Thanks to Jordan Winquist for supplying the audio and description.
At National Lawyers Guild Convention (10/25/13)
The workshop dealt with the struggle against the proposed Keystone XL pipeline, and aimed to draw lessons from the successful attempt by Puerto Rican activists to block the $800 million Via Verde Gasoducto in 2012. Pipelines are already being built as we await Obama’s indecisiveness on KXL, and activists with NLG representation have been arrested all over the country. Also, KXL is extremely important, but it is just one of many critical climate and environmental justice issues. Our colleagues from the front lines gave us a report on how the NLG can help fight extractive industries and support a burgeoning global Green Movement.
Emily J. Yozell is a U.S. attorney who has been based in Costa Rica since 1988. She was active in Central American human rights investigations and litigation throughout the 1980s. She served as local counsel for Latin American banana farm workers suing U.S. based multinational fruit and chemical companies in the U.S. for toxic tort injuries from pesticide abuse during the 1990s. She continues to assist communities affected by agrochemical toxic contaminations and has been active in the successful campaign to declare Costa Rica free from oil development and Carbon Neutral by 2021.
Speakers (in order)
Pedro Saadé is founder and head of Environmental Law clinic at University of Puerto Rico. He is a long term activist and environmental lawyer who represented those opposing the Gasoducto Via Verde. He is also involved in the current fight against the incinerator in Arecibo, a still pending matter.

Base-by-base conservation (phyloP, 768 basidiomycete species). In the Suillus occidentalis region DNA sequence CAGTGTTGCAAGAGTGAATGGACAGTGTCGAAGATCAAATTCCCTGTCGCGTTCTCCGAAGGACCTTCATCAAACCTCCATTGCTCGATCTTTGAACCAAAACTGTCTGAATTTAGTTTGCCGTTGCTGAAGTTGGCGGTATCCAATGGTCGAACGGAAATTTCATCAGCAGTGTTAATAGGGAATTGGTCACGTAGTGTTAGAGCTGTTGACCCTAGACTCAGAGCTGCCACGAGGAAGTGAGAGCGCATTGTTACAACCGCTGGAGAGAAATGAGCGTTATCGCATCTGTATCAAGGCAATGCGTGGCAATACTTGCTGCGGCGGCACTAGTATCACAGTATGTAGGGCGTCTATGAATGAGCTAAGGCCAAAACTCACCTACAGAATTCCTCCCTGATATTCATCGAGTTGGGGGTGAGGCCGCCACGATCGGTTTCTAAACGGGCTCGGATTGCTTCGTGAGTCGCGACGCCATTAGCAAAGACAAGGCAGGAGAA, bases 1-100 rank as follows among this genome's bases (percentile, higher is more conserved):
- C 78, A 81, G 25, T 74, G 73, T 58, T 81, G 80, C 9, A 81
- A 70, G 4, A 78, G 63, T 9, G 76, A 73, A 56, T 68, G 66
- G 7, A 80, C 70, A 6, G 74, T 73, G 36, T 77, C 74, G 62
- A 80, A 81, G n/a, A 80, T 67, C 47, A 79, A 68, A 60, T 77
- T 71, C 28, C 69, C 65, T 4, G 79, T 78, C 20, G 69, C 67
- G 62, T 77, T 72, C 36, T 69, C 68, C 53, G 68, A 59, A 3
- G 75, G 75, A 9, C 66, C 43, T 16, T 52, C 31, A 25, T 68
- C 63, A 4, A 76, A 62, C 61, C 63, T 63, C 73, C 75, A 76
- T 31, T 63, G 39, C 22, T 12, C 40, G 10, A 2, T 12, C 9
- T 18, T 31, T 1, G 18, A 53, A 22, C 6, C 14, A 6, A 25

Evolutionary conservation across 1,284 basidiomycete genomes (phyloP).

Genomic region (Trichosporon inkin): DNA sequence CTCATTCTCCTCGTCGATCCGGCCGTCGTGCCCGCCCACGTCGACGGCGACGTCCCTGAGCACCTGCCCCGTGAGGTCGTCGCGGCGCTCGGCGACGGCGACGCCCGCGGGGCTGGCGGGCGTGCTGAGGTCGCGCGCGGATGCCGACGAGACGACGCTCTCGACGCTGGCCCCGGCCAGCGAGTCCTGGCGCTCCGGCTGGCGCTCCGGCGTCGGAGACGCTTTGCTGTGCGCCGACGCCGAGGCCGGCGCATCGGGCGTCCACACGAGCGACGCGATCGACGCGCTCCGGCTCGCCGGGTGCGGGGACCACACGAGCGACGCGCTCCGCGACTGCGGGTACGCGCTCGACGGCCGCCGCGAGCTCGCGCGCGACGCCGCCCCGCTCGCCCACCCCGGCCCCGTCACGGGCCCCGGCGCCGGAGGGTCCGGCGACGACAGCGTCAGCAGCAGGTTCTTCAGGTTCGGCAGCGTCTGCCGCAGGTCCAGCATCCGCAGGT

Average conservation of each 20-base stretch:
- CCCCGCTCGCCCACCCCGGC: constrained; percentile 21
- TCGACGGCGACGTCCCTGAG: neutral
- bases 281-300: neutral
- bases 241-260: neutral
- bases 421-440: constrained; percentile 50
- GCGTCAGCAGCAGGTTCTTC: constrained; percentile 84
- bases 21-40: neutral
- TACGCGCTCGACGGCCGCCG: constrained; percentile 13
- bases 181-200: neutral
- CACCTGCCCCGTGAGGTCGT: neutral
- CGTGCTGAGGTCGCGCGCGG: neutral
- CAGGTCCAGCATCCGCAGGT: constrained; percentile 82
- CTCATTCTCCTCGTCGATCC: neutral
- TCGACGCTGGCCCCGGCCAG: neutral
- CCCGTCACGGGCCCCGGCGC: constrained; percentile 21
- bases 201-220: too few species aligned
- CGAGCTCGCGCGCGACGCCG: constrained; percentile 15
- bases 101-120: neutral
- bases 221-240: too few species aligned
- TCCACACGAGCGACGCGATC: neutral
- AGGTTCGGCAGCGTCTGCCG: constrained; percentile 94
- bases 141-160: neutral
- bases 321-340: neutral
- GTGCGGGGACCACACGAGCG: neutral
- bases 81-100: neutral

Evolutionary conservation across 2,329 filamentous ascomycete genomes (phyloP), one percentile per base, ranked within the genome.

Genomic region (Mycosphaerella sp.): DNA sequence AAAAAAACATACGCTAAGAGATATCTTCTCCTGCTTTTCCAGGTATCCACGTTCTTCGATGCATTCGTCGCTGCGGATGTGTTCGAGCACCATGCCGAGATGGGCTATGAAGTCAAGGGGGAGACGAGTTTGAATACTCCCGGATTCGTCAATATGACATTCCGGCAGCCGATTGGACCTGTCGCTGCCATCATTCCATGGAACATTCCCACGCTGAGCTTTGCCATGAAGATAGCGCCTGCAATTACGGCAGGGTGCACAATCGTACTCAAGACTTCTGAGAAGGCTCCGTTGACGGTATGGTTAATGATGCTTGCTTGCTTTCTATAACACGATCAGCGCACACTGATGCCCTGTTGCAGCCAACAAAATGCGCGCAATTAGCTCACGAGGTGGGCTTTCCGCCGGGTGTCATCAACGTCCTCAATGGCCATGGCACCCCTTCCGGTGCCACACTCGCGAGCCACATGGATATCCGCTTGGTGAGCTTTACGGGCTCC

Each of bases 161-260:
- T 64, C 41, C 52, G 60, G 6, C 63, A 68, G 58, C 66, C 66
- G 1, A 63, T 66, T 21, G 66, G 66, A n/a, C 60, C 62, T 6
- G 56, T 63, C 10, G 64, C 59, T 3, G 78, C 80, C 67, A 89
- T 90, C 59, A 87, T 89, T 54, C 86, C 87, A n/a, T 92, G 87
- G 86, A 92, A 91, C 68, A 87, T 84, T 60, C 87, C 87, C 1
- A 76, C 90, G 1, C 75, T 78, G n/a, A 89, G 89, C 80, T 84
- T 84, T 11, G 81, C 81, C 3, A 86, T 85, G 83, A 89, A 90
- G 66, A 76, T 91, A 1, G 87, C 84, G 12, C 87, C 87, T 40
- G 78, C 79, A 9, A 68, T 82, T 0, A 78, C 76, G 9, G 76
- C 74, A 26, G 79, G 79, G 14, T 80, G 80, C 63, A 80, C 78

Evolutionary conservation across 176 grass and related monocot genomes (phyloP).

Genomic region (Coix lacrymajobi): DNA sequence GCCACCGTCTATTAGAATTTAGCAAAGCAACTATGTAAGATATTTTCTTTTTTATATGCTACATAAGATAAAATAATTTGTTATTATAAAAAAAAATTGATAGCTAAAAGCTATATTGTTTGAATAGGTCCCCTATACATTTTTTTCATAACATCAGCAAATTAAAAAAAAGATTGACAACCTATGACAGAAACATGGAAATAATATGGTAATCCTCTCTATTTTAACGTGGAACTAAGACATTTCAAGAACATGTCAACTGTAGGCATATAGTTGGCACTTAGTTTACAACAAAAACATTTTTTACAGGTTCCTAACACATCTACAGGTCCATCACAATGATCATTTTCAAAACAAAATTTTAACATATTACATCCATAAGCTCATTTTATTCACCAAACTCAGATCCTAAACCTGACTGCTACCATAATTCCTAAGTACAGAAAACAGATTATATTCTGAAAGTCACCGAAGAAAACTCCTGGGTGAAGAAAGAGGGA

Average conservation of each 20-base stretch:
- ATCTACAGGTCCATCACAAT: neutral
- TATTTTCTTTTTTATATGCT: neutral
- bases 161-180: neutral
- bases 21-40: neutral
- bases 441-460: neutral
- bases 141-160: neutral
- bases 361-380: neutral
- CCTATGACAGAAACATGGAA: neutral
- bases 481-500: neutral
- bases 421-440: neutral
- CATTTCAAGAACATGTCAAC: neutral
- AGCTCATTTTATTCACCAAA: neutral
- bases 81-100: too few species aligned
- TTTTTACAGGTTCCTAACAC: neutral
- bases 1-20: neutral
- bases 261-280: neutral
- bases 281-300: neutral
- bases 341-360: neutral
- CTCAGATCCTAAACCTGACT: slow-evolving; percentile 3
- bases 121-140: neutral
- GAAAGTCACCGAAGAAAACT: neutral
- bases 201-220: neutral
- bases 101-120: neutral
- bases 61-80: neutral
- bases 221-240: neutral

Since 1983, Joe Heath has been the General Counsel for the Onondaga Nation, the Central Fire of the Haudenosaunee [Iroquois] Confederacy. Joe’s work for them is primarily environmental, focusing on the Clean Water Act, Land Rights Action, protection of sacred sites, repatriation of cultural patrimony, and Indigenous
rights in the United Nations. Joe Heath has been a National Lawyers Guild member since 1971, when, in law school, he began to help resist the state’s cover up of the Attica Prison rebellion. Joe has worked extensively in the massive grass roots resistance to fracking in New York.
Dean Hubbard is Labor Director of the Sierra Club and was one of the leads in organizing Power Shift. He is familiar with the labor split on environmental issues from his experience getting unions to oppose KXL and dealing with the costs of solidarity between those unions and the people involved. He addressed job loss/
disruption from the transition away from fossil fuels to clean energy. His focus is on the question of how we build a broader coalition FOR a transition to a sustainable economy for the planet and its people.
Mariel Nanasi is the Executive Director of New Energy Economy and worked on a recent effort in Boulder, CO to create a public power utility. She will talk about how they just got the utility to agree to close half of the coal plant (900 megawatts) by 2017. Her next legal/political fight is about replacement power and stranded costs: this issue will be faced by all communities that are closing coal. She also works on a “SOL not coal” initiative that spreads energy democracy and installs solar with strategic partners (Native communities, government, and underserved Latino communities).